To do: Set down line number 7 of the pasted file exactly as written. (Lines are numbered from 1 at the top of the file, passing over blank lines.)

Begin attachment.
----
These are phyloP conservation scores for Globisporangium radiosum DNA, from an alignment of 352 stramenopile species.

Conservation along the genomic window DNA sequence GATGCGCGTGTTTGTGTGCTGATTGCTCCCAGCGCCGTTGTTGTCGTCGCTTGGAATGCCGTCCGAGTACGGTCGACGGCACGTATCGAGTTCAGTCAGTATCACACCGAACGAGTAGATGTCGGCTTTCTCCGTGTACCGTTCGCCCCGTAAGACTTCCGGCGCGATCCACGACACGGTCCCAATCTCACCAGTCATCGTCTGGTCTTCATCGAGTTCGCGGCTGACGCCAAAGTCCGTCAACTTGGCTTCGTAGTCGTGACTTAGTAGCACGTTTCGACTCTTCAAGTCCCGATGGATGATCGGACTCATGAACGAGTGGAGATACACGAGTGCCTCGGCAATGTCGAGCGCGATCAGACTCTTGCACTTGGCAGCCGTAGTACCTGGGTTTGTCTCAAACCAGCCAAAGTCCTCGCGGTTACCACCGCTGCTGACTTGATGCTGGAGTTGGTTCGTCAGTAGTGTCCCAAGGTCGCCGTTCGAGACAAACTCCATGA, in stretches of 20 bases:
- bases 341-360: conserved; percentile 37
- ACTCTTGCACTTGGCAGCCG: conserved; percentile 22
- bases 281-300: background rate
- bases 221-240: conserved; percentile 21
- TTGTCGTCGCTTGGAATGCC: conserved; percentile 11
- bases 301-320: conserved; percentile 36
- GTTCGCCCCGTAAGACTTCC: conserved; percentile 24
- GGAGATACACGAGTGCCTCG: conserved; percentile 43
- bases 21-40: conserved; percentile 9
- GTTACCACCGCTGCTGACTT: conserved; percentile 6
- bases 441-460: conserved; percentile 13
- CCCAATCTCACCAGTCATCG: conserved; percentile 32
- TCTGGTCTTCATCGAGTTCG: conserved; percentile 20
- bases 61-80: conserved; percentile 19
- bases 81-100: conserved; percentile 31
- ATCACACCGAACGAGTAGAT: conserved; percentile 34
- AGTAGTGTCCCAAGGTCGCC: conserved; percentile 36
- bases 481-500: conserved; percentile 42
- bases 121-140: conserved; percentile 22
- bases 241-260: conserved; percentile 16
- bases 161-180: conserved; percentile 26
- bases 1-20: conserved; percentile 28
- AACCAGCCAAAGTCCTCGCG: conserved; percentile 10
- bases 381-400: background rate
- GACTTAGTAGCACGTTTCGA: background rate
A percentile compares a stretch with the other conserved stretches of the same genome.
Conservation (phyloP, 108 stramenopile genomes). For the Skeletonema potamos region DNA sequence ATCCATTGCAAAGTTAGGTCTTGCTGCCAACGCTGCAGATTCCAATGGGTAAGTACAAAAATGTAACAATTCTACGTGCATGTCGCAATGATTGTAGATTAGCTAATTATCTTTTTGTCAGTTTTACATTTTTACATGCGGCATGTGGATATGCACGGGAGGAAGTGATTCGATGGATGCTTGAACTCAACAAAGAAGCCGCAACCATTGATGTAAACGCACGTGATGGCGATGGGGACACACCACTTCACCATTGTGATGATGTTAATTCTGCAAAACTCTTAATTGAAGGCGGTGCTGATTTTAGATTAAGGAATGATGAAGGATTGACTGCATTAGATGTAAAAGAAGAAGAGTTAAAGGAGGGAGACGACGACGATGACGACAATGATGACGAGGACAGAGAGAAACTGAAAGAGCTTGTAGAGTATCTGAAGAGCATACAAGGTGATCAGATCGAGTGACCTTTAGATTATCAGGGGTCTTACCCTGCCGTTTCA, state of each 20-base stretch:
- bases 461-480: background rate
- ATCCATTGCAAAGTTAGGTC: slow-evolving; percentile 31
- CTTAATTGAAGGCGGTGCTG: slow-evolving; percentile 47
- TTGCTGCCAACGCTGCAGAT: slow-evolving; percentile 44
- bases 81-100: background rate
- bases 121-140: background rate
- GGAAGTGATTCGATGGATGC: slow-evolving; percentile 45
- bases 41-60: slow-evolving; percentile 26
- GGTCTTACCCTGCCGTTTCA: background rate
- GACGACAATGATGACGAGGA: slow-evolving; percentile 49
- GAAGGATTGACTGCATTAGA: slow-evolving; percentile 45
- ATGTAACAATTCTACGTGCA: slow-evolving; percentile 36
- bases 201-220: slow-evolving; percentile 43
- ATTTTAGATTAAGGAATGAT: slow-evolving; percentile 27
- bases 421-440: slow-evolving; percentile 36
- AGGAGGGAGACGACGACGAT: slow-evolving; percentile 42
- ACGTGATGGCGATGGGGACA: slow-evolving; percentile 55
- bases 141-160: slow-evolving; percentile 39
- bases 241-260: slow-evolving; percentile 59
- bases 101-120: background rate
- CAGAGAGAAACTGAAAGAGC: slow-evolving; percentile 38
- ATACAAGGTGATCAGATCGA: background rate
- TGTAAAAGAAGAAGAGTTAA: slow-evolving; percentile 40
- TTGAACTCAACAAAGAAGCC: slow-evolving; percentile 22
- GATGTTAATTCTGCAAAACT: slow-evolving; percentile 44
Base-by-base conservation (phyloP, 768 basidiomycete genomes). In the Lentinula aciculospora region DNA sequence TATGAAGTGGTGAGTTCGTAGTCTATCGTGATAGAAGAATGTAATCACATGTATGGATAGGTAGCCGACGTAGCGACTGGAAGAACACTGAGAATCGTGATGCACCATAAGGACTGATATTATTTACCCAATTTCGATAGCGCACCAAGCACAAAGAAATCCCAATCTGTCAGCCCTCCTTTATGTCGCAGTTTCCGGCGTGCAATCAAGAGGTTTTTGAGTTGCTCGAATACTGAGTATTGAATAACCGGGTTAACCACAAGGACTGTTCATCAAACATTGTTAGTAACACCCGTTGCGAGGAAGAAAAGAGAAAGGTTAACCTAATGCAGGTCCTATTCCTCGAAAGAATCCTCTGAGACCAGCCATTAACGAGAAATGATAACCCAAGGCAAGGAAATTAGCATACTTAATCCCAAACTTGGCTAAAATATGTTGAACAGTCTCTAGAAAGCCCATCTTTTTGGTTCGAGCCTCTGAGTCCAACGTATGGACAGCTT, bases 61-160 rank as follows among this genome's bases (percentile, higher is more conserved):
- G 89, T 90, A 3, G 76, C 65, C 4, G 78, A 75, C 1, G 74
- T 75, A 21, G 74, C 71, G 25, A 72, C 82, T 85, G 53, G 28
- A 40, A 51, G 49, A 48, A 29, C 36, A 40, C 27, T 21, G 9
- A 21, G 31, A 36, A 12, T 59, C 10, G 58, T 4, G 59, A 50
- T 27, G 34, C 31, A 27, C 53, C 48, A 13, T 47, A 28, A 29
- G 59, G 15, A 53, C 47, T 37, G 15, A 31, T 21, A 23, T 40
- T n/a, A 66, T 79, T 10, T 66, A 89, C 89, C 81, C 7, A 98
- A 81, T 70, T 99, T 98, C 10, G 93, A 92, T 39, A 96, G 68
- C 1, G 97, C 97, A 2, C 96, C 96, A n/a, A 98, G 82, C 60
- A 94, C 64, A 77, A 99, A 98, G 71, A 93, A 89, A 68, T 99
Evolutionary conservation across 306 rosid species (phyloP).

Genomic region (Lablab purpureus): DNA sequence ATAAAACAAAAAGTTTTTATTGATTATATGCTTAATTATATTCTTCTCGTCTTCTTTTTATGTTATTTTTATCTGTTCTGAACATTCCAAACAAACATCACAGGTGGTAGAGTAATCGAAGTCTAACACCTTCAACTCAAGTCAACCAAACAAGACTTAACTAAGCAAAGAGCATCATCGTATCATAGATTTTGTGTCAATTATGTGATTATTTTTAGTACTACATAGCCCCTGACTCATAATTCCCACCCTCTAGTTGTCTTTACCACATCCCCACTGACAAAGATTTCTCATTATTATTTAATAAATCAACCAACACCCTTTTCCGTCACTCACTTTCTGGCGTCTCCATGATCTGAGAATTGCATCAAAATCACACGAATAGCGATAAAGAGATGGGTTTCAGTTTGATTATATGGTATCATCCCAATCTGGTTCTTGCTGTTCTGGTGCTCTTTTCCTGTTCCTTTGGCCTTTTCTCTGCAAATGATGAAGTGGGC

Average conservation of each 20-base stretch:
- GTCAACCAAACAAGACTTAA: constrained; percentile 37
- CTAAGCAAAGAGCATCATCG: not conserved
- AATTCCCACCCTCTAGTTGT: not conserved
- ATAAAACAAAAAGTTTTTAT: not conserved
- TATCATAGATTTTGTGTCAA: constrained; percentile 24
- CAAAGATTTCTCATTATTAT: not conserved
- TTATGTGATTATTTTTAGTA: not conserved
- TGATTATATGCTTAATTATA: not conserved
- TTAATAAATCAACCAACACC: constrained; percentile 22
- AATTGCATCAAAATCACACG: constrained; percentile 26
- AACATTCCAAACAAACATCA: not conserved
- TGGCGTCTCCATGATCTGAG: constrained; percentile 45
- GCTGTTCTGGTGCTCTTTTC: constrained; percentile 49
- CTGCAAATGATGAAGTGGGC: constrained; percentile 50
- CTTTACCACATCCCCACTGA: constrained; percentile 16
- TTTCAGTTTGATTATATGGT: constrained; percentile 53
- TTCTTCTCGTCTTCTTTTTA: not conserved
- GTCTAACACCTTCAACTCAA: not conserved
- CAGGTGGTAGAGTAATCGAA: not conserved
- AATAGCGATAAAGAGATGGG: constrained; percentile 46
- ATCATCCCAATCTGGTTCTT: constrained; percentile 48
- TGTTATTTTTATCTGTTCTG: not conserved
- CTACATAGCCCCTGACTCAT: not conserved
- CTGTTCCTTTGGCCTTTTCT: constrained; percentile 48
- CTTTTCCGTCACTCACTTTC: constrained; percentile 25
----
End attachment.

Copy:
- TTGTCGTCGCTTGGAATGCC: conserved; percentile 11